Department Of Justice Releases New Corporate Liability Memo
In late November, the US Department of Justice (DOJ) updated its policy known as the “Yates Memo,” which addresses the investigation and prosecution of those involved in corporate wrongdoing. There is no question that the new policy will have a significant effect on corporate liability and executive accountability.
DOJ Deputy Attorney General Rosenstein announced that, under the policy, pursuing those in the corporate world who are responsible for wrongdoing will be a “priority in every corporate investigation.” Specifically, he indicated that “most corporate settlements would no longer shield [these] individuals from liability.” Still, a number of experts have noted that this is a positive move for the business community, as we explain below.
History of the Yates Memo: What’s changed?
The Yates memo was originally issued in 2015-2016, and required companies to both develop evidence against employees and turn them over to the DOJ as well. Many would say that it took an “all-or-nothing” approach, exacerbating prosecution conflicts between a company and its employees.
Some experts indicated that the new policy actually doesn’t institute much by way of new, concrete changes, but rather simply emphasizes that pursuing individual accountability for corporate wrongdoing was already a priority. According to Rosenstein, the changes reflect a need to move these investigations along more quickly, even if that means that companies do not necessarily collect information about individuals whose involvement in corporate wrongdoing was insubstantial. The new memo also appears to relax fine amounts, indicating that an individual’s ability to pay should be considered when coming up with financial penalties, and very clearly encourages companies to prioritize disclosing senior wrongdoers only.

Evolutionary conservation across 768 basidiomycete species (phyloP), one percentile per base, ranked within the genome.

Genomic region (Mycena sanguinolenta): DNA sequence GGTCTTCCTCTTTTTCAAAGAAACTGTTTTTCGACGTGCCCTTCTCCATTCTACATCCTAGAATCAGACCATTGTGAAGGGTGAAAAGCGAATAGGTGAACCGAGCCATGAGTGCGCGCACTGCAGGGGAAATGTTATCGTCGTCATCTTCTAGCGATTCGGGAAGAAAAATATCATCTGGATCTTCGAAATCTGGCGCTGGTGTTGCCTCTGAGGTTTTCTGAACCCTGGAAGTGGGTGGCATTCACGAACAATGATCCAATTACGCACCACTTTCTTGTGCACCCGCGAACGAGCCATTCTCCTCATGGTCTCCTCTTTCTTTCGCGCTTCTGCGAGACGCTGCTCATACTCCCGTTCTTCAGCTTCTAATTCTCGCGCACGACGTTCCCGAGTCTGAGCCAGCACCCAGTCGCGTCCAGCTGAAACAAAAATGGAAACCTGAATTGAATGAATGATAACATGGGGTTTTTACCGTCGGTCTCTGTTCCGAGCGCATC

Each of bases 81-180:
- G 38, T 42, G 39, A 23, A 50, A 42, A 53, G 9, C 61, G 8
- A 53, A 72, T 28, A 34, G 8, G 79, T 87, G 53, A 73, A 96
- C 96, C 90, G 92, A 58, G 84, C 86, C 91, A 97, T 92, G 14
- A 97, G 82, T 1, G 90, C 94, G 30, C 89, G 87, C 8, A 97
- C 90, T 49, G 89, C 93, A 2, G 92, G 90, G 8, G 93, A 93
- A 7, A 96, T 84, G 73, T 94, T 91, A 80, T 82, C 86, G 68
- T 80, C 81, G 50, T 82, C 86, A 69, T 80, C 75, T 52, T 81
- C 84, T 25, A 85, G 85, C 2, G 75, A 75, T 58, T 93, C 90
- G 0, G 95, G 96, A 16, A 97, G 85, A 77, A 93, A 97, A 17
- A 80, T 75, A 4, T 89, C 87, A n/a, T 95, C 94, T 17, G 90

Is This Better For Companies?
Many have noted that these changes should be “welcomed by the business community” as an improvement over the previous policy precisely because not every single individual involved in misconduct is expected to be reported. The prior approach—referred to as “all or nothing”—essentially withheld cooperation credit and mandated that every potentially culpable individual be identified before any settlement could be finalized. The previous policy arguably gave the government a significant amount of leverage to demand that companies bend to prosecutor’s views of culpability, and err on the side of over-inclusion in identifying employees.
Ultimately, as Rosenstein acknowledges, the new policy is, in large part, an attempt to conserve resources for the Department, and not only applies to criminal cases, but civil cases involving companies as well. Many have noted that it will better allow companies to reach a resolution with the government and assist with investigations even where there is disagreement as to individual misconduct.
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